314. Wild Strawberries


Blossoming with the promises of a forgotten youth that never really existed in the first place, Ingmar Bergman’s “Wild Strawberries” is a careful, evocative meditation on loss, regret and the perils of aging. Like a strawberry that looks delicious but is too sweet to taste, this dreamlike meditation is an apt argument that our “what could have beens” aren’t equal to our “what should have beens.” Victor Sjostrom channels agony in his brittle bones, weakened by the harrowing truth that even if he got everything he ever wanted in life, his existence would still be just as empty.

Sjostrom stars as Dr. Isak Borg, an accomplished professor whom is about to receive a prestigious academic honor in recognition of his lifetime of work. Work is the proper word to describe Borg’s life, as his constant dreamlike fantasies reveal he hasn’t had all that much fun since his less-wrinkly days. He does have family: a son, Evald (Gunnar Bjornstrand), a mom, Mrs. Borg (Naima Wifstrand), and a daughter-in-law, Marianne (Ingrid Thulin), who doesn’t quite care for him. Yet, it’s Marianne who accompanies the gloomy Isak on a cross-country drive to the ceremony where he will receive his honor.

Isak constantly prods himself with self-loathing, referring to his advancing age and status as an “old man.” Nobody quite minds Isak’s age, nor do they even bring it up in conversation. It’s Isak who is constantly referring to his oldness, an obnoxious, self-pitying reminder to everyone in the nearby vicinity that he might not even be alive tomorrow.

Those bleak reflections are challenged when Isak and Marianne pick up a group of young hitchhikers. Sara (Bibi Andersson), a peppy, confident woman and her two suitors, Anders (Folke Sundquist) and Viktor (Bjor Bjelfvenstam). Their playful antics mirror Isak’s own romantic tribulations of his youth, where he was too was romantically involved with a woman also named Sara (quite literally the same actress), who ended up marrying his brother Sigfrid instead.

These dreamy ruminations on youth and age are rewarding, and Bergman shoots them in a way that doesn’t coat the camera with nostalgia or put us at too far of a distance with Isak’s past. We’re able to vicariously live through Isak, just as he’s able to vicariously live through the antics of this joyful threesome. But the film hits its master, storytelling stroke when we’re introduced to the Almans, a repugnant couple whose middle age earns them no love or pity, but only contempt.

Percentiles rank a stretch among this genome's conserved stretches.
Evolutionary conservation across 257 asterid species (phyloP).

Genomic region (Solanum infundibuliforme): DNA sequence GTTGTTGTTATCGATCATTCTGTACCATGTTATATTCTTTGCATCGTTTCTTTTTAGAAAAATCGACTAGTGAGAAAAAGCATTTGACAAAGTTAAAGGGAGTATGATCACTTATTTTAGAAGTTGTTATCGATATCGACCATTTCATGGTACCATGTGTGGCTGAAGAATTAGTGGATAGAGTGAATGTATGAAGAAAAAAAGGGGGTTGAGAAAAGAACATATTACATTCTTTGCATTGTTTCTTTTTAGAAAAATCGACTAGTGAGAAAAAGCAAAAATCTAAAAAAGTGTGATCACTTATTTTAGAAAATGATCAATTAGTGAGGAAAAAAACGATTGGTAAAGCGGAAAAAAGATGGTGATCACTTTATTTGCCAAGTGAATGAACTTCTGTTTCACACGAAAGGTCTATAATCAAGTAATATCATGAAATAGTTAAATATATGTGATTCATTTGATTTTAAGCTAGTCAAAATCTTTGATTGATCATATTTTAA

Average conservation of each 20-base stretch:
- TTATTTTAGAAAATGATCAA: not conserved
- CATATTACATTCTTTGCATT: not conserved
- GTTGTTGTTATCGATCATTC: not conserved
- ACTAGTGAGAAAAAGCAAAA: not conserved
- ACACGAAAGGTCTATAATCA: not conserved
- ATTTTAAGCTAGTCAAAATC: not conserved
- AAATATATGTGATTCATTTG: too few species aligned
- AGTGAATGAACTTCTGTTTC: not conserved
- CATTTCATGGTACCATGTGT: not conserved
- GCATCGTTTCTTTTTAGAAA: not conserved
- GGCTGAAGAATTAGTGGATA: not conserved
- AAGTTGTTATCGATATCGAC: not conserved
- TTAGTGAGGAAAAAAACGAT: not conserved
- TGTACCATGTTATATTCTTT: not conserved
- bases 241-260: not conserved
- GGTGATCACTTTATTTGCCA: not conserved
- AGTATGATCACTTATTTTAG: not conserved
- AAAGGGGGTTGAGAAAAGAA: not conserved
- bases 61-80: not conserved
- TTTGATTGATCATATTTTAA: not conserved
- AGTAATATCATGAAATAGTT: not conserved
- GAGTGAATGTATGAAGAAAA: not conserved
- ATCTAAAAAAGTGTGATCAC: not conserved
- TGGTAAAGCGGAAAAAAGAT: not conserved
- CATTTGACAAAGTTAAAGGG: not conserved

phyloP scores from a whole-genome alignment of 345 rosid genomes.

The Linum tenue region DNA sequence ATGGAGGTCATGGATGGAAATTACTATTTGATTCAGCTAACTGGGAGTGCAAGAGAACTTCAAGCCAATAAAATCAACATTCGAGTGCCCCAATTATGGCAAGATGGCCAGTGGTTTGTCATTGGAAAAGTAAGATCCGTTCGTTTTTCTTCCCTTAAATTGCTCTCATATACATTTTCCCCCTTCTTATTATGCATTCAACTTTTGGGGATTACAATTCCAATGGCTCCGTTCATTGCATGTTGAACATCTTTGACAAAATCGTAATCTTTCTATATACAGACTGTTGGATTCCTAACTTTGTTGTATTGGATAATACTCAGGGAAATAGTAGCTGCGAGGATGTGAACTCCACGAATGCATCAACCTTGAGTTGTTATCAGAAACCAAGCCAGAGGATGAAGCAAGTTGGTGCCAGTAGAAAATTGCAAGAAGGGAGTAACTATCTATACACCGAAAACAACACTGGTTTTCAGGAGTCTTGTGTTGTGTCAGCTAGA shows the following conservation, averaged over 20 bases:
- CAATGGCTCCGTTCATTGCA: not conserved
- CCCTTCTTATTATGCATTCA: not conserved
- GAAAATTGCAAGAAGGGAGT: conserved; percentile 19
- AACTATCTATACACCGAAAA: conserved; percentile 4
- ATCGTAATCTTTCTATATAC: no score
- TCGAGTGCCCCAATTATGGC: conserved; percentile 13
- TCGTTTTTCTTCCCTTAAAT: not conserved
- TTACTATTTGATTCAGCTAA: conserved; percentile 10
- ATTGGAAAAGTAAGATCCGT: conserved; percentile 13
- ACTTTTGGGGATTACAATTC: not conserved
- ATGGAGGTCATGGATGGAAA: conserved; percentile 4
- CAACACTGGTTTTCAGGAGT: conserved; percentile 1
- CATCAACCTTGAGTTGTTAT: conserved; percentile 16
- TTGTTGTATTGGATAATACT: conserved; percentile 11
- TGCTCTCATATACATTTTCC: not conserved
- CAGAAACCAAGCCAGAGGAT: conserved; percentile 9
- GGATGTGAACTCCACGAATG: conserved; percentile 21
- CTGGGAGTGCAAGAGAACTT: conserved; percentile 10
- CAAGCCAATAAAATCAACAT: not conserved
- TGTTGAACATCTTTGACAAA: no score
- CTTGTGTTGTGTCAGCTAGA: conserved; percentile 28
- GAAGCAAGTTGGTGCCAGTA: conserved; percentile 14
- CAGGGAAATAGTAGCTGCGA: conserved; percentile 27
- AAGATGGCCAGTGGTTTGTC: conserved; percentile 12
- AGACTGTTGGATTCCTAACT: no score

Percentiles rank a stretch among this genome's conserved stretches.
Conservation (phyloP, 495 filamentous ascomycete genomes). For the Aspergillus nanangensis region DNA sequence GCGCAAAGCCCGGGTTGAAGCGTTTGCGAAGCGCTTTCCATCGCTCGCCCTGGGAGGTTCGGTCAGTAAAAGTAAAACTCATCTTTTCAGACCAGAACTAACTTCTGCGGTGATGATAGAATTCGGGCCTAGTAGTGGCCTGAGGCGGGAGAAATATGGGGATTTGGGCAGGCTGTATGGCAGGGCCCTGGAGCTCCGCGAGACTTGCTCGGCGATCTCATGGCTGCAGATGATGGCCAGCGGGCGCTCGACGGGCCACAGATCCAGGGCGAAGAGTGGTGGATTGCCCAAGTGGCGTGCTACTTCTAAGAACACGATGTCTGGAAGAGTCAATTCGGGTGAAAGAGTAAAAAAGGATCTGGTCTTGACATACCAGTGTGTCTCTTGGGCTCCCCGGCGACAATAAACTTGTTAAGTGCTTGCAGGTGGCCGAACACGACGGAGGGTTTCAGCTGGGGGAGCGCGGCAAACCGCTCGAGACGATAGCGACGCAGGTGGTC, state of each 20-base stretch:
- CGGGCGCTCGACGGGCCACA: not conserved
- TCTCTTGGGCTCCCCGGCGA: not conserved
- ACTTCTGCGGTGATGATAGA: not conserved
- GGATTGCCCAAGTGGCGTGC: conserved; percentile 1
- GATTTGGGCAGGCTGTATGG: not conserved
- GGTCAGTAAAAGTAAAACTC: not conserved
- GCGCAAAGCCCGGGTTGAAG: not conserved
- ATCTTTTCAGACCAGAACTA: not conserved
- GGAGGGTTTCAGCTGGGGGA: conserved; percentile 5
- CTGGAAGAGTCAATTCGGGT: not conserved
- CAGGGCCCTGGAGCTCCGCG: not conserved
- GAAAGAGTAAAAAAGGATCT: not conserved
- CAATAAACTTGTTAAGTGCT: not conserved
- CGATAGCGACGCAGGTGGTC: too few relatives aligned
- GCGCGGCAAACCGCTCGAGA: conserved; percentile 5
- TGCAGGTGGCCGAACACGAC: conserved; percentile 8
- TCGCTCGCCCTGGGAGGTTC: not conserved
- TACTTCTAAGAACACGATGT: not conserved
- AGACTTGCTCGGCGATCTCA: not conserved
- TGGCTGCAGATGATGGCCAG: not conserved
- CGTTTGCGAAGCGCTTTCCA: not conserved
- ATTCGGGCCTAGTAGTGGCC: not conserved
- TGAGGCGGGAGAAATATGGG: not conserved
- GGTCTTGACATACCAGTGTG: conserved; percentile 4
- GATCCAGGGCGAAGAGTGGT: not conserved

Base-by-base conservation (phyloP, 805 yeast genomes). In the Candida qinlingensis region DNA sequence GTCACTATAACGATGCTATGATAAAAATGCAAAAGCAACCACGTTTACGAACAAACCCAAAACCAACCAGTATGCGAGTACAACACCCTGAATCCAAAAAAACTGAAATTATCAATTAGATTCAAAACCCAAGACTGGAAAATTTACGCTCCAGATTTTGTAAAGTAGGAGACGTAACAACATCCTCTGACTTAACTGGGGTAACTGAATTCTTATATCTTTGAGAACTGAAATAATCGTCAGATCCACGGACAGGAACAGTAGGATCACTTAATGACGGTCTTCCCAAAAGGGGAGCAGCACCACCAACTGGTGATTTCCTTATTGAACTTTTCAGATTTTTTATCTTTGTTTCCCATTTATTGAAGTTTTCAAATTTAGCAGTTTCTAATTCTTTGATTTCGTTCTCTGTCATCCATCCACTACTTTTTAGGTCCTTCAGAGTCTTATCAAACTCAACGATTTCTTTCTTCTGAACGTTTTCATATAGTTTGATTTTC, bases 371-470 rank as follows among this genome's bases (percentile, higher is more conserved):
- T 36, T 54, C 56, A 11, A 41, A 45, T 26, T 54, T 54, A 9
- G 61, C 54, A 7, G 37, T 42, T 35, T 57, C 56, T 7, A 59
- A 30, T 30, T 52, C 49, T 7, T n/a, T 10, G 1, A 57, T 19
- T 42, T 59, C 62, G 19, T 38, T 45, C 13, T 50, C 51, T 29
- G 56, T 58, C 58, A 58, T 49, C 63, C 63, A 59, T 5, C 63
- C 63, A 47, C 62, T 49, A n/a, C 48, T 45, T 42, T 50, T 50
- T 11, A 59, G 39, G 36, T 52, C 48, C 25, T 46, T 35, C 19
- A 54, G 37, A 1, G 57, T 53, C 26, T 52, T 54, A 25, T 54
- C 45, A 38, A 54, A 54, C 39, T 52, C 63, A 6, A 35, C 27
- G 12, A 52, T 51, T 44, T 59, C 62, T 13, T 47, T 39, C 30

Isak, Marianne and the youthful threesome nearly collide with the Almans while driving up a curvy road. The husband, Sten (Gunnar Sjoberg) is overly-talkative, confident that he is clever because of how fast the words fly out of his mouth. His wife (Gunnel Brostrom) is more worthy of our sympathy, but the two and their abusive interactions create such a hostile, malevolent mood that they’re kicked out of the car. Bergman, in an expert way that is obvious but still subtle, tells us that this couple represents the utter contempt of adulthood, that middle-age where carefree galivanting in strawberry fields is no longer permitted, but still a period in life that where one isn’t beholden to the inevitable grappling with their own mortality.

It’s no mistake that Isak doesn’t give much attention to his middle-aged self throughout this story. His regrets are based on the futile assumption that everything wrong in his life could have been fixed with better decisions made in his youth, rather than in his middle years. That fallacy is compounded when we watch Isak reunite with his elderly but spritely mother, whom somehow seems nearly 10 years his junior.

The fact that she is still alive, let alone thriving, presents a harsh Peter Pan paradox for Isak: he can never truly enjoy the life of an old man with a parent still left alive, nor can he consider himself a child while wearing his wispy grey hair. When his mother says she is going to give away a pocket watch to another relative besides Isak, we see that the watch has no hands. It’s a brutal reminder for Isak that he doesn’t know if his life is still moving forward towards something or if his best years are left in the past. All Isak knows is that time no longer belongs to him.

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